A group of local doctors in Versailles, Ky., last week assumed staffing responsibility for Woodford Memorial Hospital, hoping to salvage it. State authorities recently seized the financial records of the troubled 73-bed facility.
When Woodford came up $800,000 short in expected January revenue, the board told all 180 full-time employees that the hospital would probably close Feb. 3.
But Woodford Medical Alliance, a group of three doctors led by Jim Roach, M.D., received permission to staff the hospital so that it would not risk immediate loss of its license, said Tom Samuel, a member of the Woodford County Hospital Taxing District Board.
The medical alliance vowed to keep Woodford's emergency room and X-ray and laboratory departments open.
At the request of the Woodford County Commonwealth attorney's office, Kentucky State Police removed thousands of personnel, financial and board meeting documents from the hospital Feb. 4. The public corruption unit of the state attorney general's office has been asked to determine whether alleged mismanagement of the hospital's ailing finances warrants criminal charges. If so, the case will be turned over to the commonwealth attorney, said Corey Bellamy, a spokesman for the state attorney general's office.
The hospital had expected revenue of $1.2 million in January, but an inability to collect bills, initially blamed on a computer glitch, resulted in the $800,000 shortfall and a consequent failure to make payroll for the last month of operation. The federal Department of Labor is investigating the payroll issue.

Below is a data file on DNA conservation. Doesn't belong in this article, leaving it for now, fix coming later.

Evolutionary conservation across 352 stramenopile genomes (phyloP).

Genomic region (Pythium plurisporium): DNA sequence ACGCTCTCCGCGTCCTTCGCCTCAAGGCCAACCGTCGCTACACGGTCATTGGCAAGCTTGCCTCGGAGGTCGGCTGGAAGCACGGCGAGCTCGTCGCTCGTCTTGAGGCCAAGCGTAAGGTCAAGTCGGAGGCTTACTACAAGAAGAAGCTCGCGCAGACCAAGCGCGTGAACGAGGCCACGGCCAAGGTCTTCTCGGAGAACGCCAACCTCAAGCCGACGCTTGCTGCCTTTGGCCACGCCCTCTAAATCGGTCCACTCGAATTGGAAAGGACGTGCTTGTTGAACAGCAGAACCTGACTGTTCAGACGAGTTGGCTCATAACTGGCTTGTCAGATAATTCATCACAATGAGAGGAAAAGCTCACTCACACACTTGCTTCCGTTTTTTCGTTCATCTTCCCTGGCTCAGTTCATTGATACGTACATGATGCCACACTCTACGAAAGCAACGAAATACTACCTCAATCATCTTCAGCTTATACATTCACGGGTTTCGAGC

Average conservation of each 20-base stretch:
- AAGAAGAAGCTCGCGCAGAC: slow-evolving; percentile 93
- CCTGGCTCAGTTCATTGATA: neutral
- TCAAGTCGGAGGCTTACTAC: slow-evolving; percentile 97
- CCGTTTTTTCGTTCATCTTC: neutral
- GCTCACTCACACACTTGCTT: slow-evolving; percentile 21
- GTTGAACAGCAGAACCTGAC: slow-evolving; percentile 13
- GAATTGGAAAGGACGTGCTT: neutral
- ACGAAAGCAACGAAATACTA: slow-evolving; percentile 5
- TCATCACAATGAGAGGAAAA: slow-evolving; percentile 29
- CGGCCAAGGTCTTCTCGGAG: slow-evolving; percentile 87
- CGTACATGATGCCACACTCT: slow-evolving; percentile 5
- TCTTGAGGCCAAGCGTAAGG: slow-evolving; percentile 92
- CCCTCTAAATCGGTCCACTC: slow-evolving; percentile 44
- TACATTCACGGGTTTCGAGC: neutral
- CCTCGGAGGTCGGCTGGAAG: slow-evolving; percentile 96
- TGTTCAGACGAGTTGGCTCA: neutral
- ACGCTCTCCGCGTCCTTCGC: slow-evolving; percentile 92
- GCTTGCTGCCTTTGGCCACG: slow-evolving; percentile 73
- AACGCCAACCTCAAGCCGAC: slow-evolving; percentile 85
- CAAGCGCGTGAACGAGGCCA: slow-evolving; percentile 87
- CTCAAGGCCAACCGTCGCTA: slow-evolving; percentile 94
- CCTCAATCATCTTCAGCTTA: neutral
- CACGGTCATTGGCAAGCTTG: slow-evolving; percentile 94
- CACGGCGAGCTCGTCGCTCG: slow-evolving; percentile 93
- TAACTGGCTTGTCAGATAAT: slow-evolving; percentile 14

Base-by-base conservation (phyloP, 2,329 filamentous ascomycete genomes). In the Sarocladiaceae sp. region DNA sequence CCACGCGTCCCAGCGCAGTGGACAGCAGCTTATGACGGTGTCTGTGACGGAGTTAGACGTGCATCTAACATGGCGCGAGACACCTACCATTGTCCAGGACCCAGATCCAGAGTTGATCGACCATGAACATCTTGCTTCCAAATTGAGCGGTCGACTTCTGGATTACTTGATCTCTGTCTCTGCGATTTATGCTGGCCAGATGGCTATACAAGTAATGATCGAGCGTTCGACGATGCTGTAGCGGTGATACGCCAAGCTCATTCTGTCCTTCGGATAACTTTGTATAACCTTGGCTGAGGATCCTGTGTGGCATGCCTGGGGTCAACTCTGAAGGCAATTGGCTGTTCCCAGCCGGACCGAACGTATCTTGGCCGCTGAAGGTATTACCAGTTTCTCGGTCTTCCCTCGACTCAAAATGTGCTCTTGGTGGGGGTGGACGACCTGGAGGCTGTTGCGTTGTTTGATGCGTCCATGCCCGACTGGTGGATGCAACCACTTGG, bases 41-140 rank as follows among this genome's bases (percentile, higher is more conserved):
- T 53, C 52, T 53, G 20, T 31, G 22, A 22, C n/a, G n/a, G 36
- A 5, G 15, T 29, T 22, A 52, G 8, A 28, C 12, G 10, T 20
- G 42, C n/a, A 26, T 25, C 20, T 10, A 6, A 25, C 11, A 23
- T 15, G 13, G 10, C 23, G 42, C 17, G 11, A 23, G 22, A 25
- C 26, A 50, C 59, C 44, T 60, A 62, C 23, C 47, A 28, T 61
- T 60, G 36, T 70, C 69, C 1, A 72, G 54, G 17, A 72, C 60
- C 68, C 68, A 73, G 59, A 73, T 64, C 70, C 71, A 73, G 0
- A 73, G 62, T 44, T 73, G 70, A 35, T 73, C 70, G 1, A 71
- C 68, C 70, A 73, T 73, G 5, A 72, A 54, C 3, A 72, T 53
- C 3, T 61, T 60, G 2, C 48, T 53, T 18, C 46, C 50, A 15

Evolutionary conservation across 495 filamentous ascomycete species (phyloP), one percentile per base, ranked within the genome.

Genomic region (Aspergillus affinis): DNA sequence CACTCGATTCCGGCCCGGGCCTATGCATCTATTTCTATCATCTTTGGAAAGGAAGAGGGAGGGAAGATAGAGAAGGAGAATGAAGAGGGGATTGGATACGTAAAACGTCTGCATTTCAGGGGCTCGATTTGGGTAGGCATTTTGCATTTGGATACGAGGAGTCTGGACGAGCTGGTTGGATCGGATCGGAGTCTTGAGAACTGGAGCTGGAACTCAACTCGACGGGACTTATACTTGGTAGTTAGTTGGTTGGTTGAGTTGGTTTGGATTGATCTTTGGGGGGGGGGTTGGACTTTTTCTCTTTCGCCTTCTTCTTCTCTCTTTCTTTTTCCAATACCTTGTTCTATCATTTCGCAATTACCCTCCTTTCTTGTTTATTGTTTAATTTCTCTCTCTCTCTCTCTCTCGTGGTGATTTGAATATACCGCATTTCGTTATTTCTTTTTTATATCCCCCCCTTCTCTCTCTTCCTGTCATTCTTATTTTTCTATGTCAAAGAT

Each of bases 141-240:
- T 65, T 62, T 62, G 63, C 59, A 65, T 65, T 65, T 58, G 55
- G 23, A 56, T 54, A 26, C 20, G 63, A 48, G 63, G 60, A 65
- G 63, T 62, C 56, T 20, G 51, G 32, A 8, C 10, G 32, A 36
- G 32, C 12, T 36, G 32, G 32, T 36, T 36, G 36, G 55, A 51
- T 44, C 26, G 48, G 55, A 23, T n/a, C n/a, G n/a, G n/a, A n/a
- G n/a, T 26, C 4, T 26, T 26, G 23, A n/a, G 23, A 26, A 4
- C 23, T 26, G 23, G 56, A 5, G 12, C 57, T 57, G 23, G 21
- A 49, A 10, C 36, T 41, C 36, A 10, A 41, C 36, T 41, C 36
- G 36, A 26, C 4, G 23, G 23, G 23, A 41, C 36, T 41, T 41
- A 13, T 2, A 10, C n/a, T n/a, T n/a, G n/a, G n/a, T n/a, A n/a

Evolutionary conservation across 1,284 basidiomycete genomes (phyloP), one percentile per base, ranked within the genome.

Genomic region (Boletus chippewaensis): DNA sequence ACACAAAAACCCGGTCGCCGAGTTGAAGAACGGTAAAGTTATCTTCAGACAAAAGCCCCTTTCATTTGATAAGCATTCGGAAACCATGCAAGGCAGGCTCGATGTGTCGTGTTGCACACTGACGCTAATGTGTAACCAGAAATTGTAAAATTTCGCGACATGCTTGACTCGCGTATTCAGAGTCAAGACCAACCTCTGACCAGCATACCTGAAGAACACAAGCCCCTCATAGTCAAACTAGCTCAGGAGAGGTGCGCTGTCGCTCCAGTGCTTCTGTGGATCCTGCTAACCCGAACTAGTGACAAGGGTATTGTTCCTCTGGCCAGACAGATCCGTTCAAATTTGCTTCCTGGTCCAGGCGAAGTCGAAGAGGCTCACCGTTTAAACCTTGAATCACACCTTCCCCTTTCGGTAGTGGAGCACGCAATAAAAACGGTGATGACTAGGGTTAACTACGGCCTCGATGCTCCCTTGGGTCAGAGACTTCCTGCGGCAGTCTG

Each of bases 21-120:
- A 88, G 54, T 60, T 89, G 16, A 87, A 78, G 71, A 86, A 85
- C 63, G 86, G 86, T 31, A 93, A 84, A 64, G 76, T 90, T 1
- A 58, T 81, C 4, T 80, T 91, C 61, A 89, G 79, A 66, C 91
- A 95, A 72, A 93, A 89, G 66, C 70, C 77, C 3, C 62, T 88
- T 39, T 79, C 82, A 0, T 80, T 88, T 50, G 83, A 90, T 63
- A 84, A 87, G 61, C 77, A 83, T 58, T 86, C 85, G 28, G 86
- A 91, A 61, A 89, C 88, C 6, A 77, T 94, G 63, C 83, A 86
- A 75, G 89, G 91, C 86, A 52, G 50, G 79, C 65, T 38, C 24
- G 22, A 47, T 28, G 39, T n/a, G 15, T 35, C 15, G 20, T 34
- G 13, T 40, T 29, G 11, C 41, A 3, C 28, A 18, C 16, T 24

At deadline, the hospital was still scraping by with the help of individual doctors who donated a total of $100,000 and one anonymous donor who pledged $50,000. The Woodford County fiscal court and the city of Versailles have approved donations of $135,000 each to help stabilize the hospital's finances, and some employees have been retained and are being paid cash on a weekly basis.
However, the office of the inspector general of Kentucky's Cabinet for Health Services announced last week that it had decided to deny Woodford's relicensing to provide acute and long-term care. The hospital was not providing the full array of required medical services, cabinet officials said, citing Woodford's diversion of some ambulance runs to other hospitals.
The hospital has 30 days to appeal the order. Roach said the hospital plans to appeal, adding that at least two groups may be interested in buying the facility.
The inspector general also announced it had recommended to HCFA that it issue a 23-day termination notice to Woodford. The action would stop Medicare and Medicaid payments to the hospital.